India has a lot to offer. There are a lot of people here: 1.3 billion or more so quite incredible and just to see that, to see how people live here, to see the culture, I think is very very different. In life, I think a lot is always about expectations and in Europe expectations are very very high. Money plays a big role whereas here, I think, expectations are fairly low. Money is not that important. It doesn’t matter how old you are. I think it’s more important to have a healthy, happy life, to enjoy your life with your family, with your kids. Sometimes to compare the circumstances you live in, here in India compared to Europe – obviously I grew up in Germany – it’s black and white, it’s very different but it’s nice to see that the people are so happy, warm-hearted. I think it would definitely be nice to spend a little bit more time to travel around and get more of an idea.
At Japan, he similarly acknowledged & respected their culture. On the podium he applauded Kamui Kobayashi’s third position & spoke a little Japanese. He was also brought to tears when Kate Walker reminded him he’d reached Jim Clark’s record of wins.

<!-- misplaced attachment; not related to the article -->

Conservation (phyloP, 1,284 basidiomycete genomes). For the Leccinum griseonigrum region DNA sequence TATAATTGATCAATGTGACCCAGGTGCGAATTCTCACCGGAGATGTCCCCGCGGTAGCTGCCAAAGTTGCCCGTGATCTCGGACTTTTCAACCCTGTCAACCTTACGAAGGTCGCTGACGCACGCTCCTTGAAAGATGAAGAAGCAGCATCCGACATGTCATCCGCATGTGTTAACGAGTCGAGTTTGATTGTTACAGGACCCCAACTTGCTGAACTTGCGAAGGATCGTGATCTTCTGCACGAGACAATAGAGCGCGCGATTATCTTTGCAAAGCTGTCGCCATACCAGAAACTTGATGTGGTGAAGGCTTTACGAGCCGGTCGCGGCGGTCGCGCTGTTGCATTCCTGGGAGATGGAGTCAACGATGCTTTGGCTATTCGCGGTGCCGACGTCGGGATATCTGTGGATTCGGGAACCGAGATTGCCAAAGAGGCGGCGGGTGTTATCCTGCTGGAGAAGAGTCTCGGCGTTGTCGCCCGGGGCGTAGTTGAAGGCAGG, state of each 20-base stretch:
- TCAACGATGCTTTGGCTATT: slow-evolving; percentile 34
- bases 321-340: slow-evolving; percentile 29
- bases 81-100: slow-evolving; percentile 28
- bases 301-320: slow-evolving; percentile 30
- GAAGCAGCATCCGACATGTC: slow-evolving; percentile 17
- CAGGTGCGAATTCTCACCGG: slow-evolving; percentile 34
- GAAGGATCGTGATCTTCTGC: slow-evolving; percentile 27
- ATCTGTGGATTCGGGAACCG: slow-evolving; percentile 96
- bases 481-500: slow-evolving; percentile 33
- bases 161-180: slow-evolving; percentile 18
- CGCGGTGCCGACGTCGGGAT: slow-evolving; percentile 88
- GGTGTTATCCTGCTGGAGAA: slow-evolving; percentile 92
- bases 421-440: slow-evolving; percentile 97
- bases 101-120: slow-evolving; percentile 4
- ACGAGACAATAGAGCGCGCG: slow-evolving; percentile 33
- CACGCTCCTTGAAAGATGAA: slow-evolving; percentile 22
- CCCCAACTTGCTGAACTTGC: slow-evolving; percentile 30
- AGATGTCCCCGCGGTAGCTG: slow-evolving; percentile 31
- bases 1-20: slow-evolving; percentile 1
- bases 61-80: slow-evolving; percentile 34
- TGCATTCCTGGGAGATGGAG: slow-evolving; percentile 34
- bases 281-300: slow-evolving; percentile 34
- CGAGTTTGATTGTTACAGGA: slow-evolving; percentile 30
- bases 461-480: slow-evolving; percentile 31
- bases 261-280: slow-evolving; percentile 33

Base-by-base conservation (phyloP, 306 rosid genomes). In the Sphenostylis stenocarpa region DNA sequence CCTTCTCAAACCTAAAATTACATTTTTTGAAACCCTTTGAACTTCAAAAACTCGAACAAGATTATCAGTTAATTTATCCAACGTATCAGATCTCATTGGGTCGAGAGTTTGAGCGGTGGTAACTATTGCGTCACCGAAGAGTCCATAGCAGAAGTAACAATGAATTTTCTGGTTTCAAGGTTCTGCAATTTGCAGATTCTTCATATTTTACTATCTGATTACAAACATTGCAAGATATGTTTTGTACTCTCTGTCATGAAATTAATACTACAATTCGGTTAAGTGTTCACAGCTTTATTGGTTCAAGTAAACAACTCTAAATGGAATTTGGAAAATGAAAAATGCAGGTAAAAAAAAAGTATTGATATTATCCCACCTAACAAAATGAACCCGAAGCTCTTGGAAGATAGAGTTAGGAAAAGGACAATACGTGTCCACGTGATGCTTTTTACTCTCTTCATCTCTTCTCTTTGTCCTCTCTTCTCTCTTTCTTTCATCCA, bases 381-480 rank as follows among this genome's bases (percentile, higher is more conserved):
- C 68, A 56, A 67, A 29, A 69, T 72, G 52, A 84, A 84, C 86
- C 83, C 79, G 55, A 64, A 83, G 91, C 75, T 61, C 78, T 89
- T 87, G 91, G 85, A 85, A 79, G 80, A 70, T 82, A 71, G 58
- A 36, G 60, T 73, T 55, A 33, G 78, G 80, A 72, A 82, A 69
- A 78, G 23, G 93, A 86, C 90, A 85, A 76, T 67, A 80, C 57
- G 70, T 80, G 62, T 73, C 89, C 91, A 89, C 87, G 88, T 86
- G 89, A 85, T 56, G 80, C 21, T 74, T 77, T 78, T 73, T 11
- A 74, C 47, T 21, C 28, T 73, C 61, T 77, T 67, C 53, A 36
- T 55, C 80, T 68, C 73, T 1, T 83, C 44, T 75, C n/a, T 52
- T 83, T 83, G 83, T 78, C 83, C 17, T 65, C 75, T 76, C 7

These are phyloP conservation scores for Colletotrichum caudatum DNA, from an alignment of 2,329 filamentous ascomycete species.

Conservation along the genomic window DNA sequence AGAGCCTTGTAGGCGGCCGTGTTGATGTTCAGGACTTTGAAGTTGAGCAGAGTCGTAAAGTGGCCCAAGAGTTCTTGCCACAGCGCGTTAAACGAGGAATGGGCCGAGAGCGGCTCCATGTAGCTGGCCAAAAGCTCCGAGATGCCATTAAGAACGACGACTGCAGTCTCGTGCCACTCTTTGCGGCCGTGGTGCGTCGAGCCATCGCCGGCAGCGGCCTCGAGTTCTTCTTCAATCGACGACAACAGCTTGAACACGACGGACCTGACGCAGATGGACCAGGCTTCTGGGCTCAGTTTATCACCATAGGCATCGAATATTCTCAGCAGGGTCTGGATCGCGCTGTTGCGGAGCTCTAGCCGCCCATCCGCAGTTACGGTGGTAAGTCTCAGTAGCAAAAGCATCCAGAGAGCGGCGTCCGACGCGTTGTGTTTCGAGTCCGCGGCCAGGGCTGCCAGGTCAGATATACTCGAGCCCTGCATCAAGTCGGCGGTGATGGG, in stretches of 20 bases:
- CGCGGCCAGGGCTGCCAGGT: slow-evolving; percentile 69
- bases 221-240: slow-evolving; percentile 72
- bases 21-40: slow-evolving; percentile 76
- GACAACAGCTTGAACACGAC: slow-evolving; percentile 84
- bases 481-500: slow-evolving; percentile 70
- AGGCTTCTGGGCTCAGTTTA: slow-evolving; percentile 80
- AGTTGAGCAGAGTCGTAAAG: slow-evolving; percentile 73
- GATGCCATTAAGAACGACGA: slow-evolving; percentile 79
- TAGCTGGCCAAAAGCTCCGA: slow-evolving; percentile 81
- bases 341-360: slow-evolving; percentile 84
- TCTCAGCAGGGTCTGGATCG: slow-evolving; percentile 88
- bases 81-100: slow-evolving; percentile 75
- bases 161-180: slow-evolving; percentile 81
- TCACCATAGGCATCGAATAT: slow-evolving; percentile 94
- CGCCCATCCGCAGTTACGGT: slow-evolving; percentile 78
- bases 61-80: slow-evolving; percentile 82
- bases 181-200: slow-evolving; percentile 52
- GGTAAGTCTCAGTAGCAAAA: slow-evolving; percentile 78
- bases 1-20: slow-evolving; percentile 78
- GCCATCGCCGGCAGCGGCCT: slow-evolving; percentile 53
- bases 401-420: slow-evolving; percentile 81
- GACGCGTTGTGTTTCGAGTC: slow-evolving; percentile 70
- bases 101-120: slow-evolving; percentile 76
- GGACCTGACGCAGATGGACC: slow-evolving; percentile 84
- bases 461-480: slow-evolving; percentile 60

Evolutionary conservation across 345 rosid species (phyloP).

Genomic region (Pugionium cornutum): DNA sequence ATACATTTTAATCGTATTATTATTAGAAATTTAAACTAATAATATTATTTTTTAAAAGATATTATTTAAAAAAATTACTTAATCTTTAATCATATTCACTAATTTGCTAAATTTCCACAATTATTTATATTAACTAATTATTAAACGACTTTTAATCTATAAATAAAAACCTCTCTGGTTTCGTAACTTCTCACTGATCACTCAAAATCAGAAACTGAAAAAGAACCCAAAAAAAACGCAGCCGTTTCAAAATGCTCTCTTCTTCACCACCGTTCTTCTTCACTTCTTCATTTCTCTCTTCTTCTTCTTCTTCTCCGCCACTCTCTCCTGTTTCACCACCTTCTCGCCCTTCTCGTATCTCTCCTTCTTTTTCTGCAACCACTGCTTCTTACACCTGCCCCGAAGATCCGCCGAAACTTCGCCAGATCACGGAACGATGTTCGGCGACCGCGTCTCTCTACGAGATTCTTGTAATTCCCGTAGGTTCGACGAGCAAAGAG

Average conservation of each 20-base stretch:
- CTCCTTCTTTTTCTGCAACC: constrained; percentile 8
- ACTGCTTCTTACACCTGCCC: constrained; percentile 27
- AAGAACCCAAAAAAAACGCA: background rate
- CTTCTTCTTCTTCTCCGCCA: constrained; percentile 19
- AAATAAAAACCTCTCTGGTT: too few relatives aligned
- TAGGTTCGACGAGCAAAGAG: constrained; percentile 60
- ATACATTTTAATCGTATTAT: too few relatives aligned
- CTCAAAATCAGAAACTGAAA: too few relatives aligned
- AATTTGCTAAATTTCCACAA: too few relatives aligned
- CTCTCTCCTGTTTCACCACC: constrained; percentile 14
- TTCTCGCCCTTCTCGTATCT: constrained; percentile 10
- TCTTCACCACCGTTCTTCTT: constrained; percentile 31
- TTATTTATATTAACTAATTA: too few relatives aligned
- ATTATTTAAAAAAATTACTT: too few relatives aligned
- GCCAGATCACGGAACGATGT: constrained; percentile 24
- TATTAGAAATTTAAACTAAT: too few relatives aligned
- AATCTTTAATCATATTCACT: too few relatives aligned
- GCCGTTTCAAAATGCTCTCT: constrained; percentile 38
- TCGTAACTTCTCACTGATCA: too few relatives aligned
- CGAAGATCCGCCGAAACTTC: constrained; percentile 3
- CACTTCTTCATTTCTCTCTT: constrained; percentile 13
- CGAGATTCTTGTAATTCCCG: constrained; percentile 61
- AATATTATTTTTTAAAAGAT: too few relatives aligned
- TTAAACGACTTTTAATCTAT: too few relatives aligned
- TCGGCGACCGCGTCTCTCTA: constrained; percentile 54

At Singapore, he dedicated his win to Professor Sid Watkins (both straight after in the car when he’s usually doing the crazy frog and on the podium), paying homage to his incredible work throughout the decades.
Say what you want about his finger & tendency to annoy/bore audiences with showcases of dominance, he’s such a amiable chap. A world champion the Formula One community is pleased to be represented by.
5 years ago to this day, Kimi Raikkonen took an incredible come from behind championship victory at Interlagos. Hamilton suffered a gearbox issue(Youtube Link) which put an end to his challenge.